Many applications of the SPU could employ the Real Time Clock 5 advantageously, as for example in information metering. However, the Real Time Clock 5 could be attacked in a variety of ways. The external crystal 15 could be substituted to modify the frequency of the RTC Oscillator 15 and hence the internal Real Time Clock 5. The SPU is designed to perform integrity tasks, one of which is to check the Real Time Clock 5 against the System Clock 2 to see if it is operating in the correct range (FIG. 14(a)). However, in one embodiment, these integrity tasks would be performed only when the entire system is powered; when system power VDD 22 is removed, when only the battery-backed Real Time Clock 5 remains operational. It is at this opportunity that an attacker could attack the external crystal 15 without immediate detection. As the Real Time Clock 5 uses a simple binary ripple counter, an attacker could advance the counter until it rolled over. Subsequently, the attacker could continue to run the clock forward to whatever given time reading he wished. This is analogous to the resetting of the odometer of a used car by an unscrupulous dealer.
The inaccessibility of the Internal System Clock 2 to attack, and the Real Time Clock 5 buffering the time signal through an internal Silicon Firewall, certainly stand as barriers in the attacker's way. The System Clock/Real Time Clock cross-check of FIG. 14(a) would detect any switch on power up. If an attacker tried to set the System Clock 2 off by cooling or heating the SPU, the Temperature Detector 17 would give such approach away, as well as a clock cross-check, hitherto successfully, eventually failing for falling outside the operational tolerance. Furthermore, an attacker attempting to rollover the Real Time Clock 5 would cause the ROLLOVER 34 signal to go off. A possible response would be to use the System Clock 2 to whatever extent possible in lieu of the Real Time Clock 5 should that clock prove untrustworthy. However, that option is highly application-dependent, in an information metering context. A more likely response would be to disable all metering functions.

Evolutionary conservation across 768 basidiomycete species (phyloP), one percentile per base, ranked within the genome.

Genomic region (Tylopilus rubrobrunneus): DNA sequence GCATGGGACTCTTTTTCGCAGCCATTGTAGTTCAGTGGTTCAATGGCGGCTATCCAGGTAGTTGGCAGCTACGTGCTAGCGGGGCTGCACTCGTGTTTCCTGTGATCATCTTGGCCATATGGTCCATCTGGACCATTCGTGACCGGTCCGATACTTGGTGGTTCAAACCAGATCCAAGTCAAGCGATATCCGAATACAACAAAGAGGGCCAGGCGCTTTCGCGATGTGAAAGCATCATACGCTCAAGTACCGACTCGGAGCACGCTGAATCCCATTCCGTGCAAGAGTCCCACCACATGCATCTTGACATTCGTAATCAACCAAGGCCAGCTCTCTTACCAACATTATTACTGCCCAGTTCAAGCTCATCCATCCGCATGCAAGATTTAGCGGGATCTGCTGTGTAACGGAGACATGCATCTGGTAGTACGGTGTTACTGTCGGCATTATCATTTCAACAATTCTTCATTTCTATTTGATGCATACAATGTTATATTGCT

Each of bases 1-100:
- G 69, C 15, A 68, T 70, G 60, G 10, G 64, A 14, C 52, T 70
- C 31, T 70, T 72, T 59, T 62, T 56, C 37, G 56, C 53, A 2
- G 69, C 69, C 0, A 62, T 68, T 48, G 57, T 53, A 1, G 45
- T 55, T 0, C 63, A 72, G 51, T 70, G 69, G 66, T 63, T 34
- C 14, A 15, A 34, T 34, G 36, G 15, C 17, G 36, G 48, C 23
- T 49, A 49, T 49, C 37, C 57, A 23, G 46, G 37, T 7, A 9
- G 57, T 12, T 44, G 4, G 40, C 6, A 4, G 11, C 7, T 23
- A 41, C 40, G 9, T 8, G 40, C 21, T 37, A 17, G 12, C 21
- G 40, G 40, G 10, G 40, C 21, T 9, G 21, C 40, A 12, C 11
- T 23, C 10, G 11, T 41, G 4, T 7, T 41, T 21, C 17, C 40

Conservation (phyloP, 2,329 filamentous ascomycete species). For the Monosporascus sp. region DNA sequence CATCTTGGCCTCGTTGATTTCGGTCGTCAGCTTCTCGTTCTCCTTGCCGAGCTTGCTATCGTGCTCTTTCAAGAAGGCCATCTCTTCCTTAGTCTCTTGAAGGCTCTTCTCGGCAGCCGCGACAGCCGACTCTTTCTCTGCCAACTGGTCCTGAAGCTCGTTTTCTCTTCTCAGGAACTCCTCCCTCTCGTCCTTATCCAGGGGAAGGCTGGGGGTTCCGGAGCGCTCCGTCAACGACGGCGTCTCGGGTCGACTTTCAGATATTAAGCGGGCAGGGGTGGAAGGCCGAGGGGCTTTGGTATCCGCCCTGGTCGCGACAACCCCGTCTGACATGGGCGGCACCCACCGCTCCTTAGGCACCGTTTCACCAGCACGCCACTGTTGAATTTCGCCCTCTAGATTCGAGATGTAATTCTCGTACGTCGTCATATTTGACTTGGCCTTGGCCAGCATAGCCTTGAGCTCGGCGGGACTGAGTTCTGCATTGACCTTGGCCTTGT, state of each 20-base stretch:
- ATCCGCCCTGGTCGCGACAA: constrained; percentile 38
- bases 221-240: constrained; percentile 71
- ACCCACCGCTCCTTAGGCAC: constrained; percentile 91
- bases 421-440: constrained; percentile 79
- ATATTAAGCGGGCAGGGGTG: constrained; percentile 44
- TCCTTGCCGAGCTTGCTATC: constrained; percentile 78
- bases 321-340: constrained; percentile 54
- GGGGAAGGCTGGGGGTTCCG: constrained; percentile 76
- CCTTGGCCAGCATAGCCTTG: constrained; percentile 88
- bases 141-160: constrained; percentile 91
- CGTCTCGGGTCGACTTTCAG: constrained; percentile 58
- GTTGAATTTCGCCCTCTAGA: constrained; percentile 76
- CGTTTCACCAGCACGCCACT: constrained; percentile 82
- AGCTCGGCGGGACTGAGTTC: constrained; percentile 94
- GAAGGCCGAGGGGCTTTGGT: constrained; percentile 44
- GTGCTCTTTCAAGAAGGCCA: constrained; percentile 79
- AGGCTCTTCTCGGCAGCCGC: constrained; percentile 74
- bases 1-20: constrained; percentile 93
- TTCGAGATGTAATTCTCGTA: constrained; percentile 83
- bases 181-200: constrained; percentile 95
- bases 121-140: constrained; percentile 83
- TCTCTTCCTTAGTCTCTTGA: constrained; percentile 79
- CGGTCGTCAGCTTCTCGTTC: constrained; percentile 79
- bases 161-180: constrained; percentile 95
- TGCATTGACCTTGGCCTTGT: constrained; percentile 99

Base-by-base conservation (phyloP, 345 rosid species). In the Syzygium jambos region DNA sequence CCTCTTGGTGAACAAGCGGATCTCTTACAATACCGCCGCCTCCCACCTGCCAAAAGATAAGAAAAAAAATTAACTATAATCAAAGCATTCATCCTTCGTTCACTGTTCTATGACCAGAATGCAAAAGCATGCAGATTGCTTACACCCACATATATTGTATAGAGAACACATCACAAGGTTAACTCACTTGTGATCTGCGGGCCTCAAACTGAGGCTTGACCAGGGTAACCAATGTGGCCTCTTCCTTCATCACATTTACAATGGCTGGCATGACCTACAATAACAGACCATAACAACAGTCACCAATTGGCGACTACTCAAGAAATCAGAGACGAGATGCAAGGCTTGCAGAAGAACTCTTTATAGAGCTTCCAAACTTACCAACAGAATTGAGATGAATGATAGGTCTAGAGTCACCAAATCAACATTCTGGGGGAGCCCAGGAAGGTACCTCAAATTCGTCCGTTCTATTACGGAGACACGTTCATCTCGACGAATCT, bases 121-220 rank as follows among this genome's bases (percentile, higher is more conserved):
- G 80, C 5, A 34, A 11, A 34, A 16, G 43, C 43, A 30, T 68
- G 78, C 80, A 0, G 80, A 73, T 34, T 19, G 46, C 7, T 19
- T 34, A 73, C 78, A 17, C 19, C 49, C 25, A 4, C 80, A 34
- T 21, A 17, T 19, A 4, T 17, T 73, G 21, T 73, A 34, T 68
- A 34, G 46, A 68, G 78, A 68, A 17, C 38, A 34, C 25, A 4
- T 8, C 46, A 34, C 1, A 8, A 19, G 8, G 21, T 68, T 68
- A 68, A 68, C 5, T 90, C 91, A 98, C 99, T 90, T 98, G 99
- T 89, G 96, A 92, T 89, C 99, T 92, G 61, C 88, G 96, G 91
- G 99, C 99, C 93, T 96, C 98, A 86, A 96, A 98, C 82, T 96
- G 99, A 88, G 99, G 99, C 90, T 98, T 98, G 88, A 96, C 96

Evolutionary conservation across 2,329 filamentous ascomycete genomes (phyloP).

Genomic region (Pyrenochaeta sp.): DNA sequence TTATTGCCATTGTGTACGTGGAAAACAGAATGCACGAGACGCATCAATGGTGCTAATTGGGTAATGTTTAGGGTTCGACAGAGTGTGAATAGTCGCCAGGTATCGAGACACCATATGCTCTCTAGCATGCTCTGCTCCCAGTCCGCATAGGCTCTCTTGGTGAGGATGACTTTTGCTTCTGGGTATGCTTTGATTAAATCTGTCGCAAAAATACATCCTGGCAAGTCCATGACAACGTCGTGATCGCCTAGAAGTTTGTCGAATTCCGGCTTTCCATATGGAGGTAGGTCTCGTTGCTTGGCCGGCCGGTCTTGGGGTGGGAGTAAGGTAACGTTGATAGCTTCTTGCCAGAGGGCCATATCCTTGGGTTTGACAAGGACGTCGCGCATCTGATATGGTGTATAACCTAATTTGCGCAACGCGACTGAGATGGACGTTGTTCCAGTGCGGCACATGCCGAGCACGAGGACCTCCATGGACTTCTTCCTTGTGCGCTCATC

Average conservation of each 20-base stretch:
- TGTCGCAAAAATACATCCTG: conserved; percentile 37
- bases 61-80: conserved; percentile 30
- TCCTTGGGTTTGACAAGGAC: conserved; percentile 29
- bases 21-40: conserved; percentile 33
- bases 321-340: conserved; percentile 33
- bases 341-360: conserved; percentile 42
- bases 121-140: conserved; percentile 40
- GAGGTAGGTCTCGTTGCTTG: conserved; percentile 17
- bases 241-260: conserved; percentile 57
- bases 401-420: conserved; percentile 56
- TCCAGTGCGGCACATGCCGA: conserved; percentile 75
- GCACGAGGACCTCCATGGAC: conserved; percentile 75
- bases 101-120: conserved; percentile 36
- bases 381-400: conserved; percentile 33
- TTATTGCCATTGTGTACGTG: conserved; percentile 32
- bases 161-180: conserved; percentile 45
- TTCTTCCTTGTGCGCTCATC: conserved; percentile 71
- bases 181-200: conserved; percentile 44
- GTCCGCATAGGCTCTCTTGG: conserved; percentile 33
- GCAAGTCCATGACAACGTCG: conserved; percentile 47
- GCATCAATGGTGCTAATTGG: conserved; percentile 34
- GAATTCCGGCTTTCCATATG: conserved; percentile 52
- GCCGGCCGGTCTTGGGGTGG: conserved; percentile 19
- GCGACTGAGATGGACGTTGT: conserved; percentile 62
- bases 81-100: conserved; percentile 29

iii. Key Attack.
Secret information is stored in volatile memory, such as RAM 8 within the SPU, rather than ROM 7. This is done to prevent an attacker from gaining access to this information by simply de-encapsulating the SPU chip and "reading" the schematic. However, when keys or other such secret information are stored in volatile memory within a chip, one can deprocess the chip and detect residual charge in the volatile memory which may reveal the contents stored therein. The act of deprocessing would cause power to be removed from the volatile memory, thus causing the data within the memory to be lost, as the charge decays within the semiconductor. However, if the volatile memory contains the same data for a protracted period of time, charge may build up in the dielectric portion of the memory cell, charge which may be feasible to detect despite removal of power. Also, it may be possible to artificially age the memory device by elevating the voltage and changing the operational temperature of the silicon, thus making the SPU even more susceptible to this memory effect.